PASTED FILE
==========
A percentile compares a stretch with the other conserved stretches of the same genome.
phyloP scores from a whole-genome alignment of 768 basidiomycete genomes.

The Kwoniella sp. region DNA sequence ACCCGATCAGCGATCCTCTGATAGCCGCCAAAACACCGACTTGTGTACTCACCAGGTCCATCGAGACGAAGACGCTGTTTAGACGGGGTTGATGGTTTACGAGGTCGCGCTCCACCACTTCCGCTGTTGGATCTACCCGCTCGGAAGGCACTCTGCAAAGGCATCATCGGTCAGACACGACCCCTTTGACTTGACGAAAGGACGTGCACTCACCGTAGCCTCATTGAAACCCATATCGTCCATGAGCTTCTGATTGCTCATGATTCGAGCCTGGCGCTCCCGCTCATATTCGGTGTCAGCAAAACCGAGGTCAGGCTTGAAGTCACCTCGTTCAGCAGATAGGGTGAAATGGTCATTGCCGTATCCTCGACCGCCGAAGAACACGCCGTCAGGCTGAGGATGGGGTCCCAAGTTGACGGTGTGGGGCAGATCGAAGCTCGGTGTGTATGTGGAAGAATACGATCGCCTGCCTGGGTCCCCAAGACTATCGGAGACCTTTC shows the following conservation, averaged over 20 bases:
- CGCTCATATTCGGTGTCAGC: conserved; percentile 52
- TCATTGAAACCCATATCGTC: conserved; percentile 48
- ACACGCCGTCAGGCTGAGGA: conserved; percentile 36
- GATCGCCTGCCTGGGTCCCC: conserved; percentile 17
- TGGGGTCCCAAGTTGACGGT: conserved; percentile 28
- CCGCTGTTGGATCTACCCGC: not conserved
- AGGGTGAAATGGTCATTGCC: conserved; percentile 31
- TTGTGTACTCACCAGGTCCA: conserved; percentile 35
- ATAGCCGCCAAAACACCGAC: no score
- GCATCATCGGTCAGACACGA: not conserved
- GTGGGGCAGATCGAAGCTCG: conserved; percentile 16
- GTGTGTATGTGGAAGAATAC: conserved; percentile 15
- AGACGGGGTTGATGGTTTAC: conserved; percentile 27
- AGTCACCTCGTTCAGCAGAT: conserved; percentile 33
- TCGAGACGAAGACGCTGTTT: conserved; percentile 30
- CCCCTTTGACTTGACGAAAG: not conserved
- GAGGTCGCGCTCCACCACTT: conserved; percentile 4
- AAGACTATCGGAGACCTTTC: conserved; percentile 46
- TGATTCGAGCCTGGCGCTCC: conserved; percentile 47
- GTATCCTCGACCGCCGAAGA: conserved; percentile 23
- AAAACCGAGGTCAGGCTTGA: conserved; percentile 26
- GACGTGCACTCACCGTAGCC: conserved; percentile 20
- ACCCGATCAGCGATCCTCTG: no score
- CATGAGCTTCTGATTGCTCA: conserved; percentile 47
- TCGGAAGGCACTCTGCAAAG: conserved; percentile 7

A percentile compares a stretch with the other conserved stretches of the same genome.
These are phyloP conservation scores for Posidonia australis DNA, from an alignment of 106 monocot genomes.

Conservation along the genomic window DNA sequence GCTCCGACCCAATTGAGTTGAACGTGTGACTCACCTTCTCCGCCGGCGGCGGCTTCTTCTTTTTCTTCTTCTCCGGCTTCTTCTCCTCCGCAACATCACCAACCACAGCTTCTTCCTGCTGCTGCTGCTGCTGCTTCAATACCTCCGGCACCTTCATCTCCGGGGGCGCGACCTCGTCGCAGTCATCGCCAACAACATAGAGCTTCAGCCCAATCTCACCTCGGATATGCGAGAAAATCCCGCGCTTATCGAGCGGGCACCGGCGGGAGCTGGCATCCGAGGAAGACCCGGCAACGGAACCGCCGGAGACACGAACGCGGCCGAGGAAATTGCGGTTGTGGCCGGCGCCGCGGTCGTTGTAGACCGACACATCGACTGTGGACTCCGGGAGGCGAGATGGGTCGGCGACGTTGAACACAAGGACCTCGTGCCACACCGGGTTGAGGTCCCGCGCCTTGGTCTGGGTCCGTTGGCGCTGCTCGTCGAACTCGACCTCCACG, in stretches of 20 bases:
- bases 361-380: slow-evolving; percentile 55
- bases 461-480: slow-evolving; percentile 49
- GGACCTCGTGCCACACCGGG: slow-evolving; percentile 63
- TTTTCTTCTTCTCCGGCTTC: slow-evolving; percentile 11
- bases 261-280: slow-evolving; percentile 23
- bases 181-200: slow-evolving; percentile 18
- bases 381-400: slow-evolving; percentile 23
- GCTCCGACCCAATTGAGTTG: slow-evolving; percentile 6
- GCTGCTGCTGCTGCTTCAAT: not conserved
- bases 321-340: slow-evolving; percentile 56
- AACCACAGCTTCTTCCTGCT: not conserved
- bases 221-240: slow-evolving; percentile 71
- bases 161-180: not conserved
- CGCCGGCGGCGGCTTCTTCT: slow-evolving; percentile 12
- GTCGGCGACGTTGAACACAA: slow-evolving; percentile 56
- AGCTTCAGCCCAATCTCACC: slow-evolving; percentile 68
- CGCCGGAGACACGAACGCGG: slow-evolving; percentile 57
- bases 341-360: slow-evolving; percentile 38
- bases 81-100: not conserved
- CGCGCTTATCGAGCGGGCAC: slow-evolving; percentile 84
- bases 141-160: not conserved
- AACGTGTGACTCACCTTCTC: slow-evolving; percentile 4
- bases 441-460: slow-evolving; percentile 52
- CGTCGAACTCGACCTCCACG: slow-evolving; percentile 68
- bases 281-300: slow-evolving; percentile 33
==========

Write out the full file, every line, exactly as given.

A percentile compares a stretch with the other conserved stretches of the same genome.
phyloP scores from a whole-genome alignment of 768 basidiomycete genomes.

The Kwoniella sp. region DNA sequence ACCCGATCAGCGATCCTCTGATAGCCGCCAAAACACCGACTTGTGTACTCACCAGGTCCATCGAGACGAAGACGCTGTTTAGACGGGGTTGATGGTTTACGAGGTCGCGCTCCACCACTTCCGCTGTTGGATCTACCCGCTCGGAAGGCACTCTGCAAAGGCATCATCGGTCAGACACGACCCCTTTGACTTGACGAAAGGACGTGCACTCACCGTAGCCTCATTGAAACCCATATCGTCCATGAGCTTCTGATTGCTCATGATTCGAGCCTGGCGCTCCCGCTCATATTCGGTGTCAGCAAAACCGAGGTCAGGCTTGAAGTCACCTCGTTCAGCAGATAGGGTGAAATGGTCATTGCCGTATCCTCGACCGCCGAAGAACACGCCGTCAGGCTGAGGATGGGGTCCCAAGTTGACGGTGTGGGGCAGATCGAAGCTCGGTGTGTATGTGGAAGAATACGATCGCCTGCCTGGGTCCCCAAGACTATCGGAGACCTTTC shows the following conservation, averaged over 20 bases:
- CGCTCATATTCGGTGTCAGC: conserved; percentile 52
- TCATTGAAACCCATATCGTC: conserved; percentile 48
- ACACGCCGTCAGGCTGAGGA: conserved; percentile 36
- GATCGCCTGCCTGGGTCCCC: conserved; percentile 17
- TGGGGTCCCAAGTTGACGGT: conserved; percentile 28
- CCGCTGTTGGATCTACCCGC: not conserved
- AGGGTGAAATGGTCATTGCC: conserved; percentile 31
- TTGTGTACTCACCAGGTCCA: conserved; percentile 35
- ATAGCCGCCAAAACACCGAC: no score
- GCATCATCGGTCAGACACGA: not conserved
- GTGGGGCAGATCGAAGCTCG: conserved; percentile 16
- GTGTGTATGTGGAAGAATAC: conserved; percentile 15
- AGACGGGGTTGATGGTTTAC: conserved; percentile 27
- AGTCACCTCGTTCAGCAGAT: conserved; percentile 33
- TCGAGACGAAGACGCTGTTT: conserved; percentile 30
- CCCCTTTGACTTGACGAAAG: not conserved
- GAGGTCGCGCTCCACCACTT: conserved; percentile 4
- AAGACTATCGGAGACCTTTC: conserved; percentile 46
- TGATTCGAGCCTGGCGCTCC: conserved; percentile 47
- GTATCCTCGACCGCCGAAGA: conserved; percentile 23
- AAAACCGAGGTCAGGCTTGA: conserved; percentile 26
- GACGTGCACTCACCGTAGCC: conserved; percentile 20
- ACCCGATCAGCGATCCTCTG: no score
- CATGAGCTTCTGATTGCTCA: conserved; percentile 47
- TCGGAAGGCACTCTGCAAAG: conserved; percentile 7

A percentile compares a stretch with the other conserved stretches of the same genome.
These are phyloP conservation scores for Posidonia australis DNA, from an alignment of 106 monocot genomes.

Conservation along the genomic window DNA sequence GCTCCGACCCAATTGAGTTGAACGTGTGACTCACCTTCTCCGCCGGCGGCGGCTTCTTCTTTTTCTTCTTCTCCGGCTTCTTCTCCTCCGCAACATCACCAACCACAGCTTCTTCCTGCTGCTGCTGCTGCTGCTTCAATACCTCCGGCACCTTCATCTCCGGGGGCGCGACCTCGTCGCAGTCATCGCCAACAACATAGAGCTTCAGCCCAATCTCACCTCGGATATGCGAGAAAATCCCGCGCTTATCGAGCGGGCACCGGCGGGAGCTGGCATCCGAGGAAGACCCGGCAACGGAACCGCCGGAGACACGAACGCGGCCGAGGAAATTGCGGTTGTGGCCGGCGCCGCGGTCGTTGTAGACCGACACATCGACTGTGGACTCCGGGAGGCGAGATGGGTCGGCGACGTTGAACACAAGGACCTCGTGCCACACCGGGTTGAGGTCCCGCGCCTTGGTCTGGGTCCGTTGGCGCTGCTCGTCGAACTCGACCTCCACG, in stretches of 20 bases:
- bases 361-380: slow-evolving; percentile 55
- bases 461-480: slow-evolving; percentile 49
- GGACCTCGTGCCACACCGGG: slow-evolving; percentile 63
- TTTTCTTCTTCTCCGGCTTC: slow-evolving; percentile 11
- bases 261-280: slow-evolving; percentile 23
- bases 181-200: slow-evolving; percentile 18
- bases 381-400: slow-evolving; percentile 23
- GCTCCGACCCAATTGAGTTG: slow-evolving; percentile 6
- GCTGCTGCTGCTGCTTCAAT: not conserved
- bases 321-340: slow-evolving; percentile 56
- AACCACAGCTTCTTCCTGCT: not conserved
- bases 221-240: slow-evolving; percentile 71
- bases 161-180: not conserved
- CGCCGGCGGCGGCTTCTTCT: slow-evolving; percentile 12
- GTCGGCGACGTTGAACACAA: slow-evolving; percentile 56
- AGCTTCAGCCCAATCTCACC: slow-evolving; percentile 68
- CGCCGGAGACACGAACGCGG: slow-evolving; percentile 57
- bases 341-360: slow-evolving; percentile 38
- bases 81-100: not conserved
- CGCGCTTATCGAGCGGGCAC: slow-evolving; percentile 84
- bases 141-160: not conserved
- AACGTGTGACTCACCTTCTC: slow-evolving; percentile 4
- bases 441-460: slow-evolving; percentile 52
- CGTCGAACTCGACCTCCACG: slow-evolving; percentile 68
- bases 281-300: slow-evolving; percentile 33